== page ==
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Yueyang Hou

A Self-Portrait

Writing a self-portrait is a new experience for me, and I am very grateful that I have this opportunity to take a comprehensive look at myself for the first time, exploring who I really am, what I want in life and ultimately what I look to in the future.

In my childhood I remember myself very much disliking any sort of change in the environment I lived in, nervous about being in the attention of unfamiliar people, and often hiding behind the warmth and security and my grandparents. I could vividly remember my first day in my nursery school, wishing that the day would end more quickly and they would pick me up as soon as possible. However, even the trauma of the first day in my schooling career could not prepare me for the biggest change in my life that was to come. I was born in China, and with my parents emigrating to Britain when I was three years old, I spent the majority of my childhood years in the care of my grandparents, until the age of 9. As I grew up, my grandparents became more physically frail with their increasing age. It was apparent that they could no longer look after me, and it was decided that I must also move to Britain to join my parents. At the tender age of 9, I could not truly grasp the consequences of international migration on my life, and I just did not know what to expect of the new world.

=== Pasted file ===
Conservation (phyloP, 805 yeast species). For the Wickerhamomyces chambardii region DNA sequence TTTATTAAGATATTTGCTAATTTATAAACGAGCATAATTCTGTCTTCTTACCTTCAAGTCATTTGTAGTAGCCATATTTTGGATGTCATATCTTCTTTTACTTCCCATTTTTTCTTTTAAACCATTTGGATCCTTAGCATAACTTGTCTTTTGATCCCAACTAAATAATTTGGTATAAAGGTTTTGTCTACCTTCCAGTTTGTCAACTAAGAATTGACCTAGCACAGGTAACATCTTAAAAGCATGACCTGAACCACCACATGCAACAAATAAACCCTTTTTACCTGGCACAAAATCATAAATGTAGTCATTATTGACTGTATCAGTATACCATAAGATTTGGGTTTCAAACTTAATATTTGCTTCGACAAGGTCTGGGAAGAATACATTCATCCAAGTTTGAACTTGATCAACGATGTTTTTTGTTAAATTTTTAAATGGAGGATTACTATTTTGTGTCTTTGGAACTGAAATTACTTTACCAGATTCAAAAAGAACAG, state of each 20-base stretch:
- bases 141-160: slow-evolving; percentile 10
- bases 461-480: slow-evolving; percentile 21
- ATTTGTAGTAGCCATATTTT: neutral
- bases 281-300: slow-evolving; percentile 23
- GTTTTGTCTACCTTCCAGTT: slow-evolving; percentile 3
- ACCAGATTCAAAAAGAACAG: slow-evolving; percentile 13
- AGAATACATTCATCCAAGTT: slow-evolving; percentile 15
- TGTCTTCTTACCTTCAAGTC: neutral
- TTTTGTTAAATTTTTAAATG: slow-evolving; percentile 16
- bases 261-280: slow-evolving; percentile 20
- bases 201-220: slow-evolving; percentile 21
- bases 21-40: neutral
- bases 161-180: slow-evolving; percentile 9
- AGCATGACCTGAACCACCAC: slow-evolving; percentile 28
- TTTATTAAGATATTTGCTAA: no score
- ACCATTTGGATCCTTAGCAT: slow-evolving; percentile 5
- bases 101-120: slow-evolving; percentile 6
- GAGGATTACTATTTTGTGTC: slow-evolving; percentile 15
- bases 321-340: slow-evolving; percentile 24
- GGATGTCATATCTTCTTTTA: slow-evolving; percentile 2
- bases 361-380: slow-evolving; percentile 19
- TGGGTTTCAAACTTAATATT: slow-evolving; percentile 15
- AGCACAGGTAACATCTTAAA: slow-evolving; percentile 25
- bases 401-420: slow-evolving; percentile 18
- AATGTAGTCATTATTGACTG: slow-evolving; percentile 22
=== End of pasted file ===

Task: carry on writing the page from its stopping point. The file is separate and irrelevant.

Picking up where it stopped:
London is arguably the most multi-cultural society in Britain, and when I arrived, I was at first startled to meet people from so many parts of the world, but I did become comfortable with living in London very quickly. With many people from an immigrant background, they understood the difficulties of settling down in a new country, hence some opened their arms to help me to integrate with the new people and adjust to the new life. In the new school, I quickly made many friends, since the children and teachers were all helpful and friendly. The first few years of my new life, when I had to learn English from zero, were quite difficult, because no matter how friendly the people were, I always felt isolated not being able to communicate fully with others. However, I did have the benefit of being a child, who generally picks things up very quickly, and as time progressed the language barrier became less of a problem.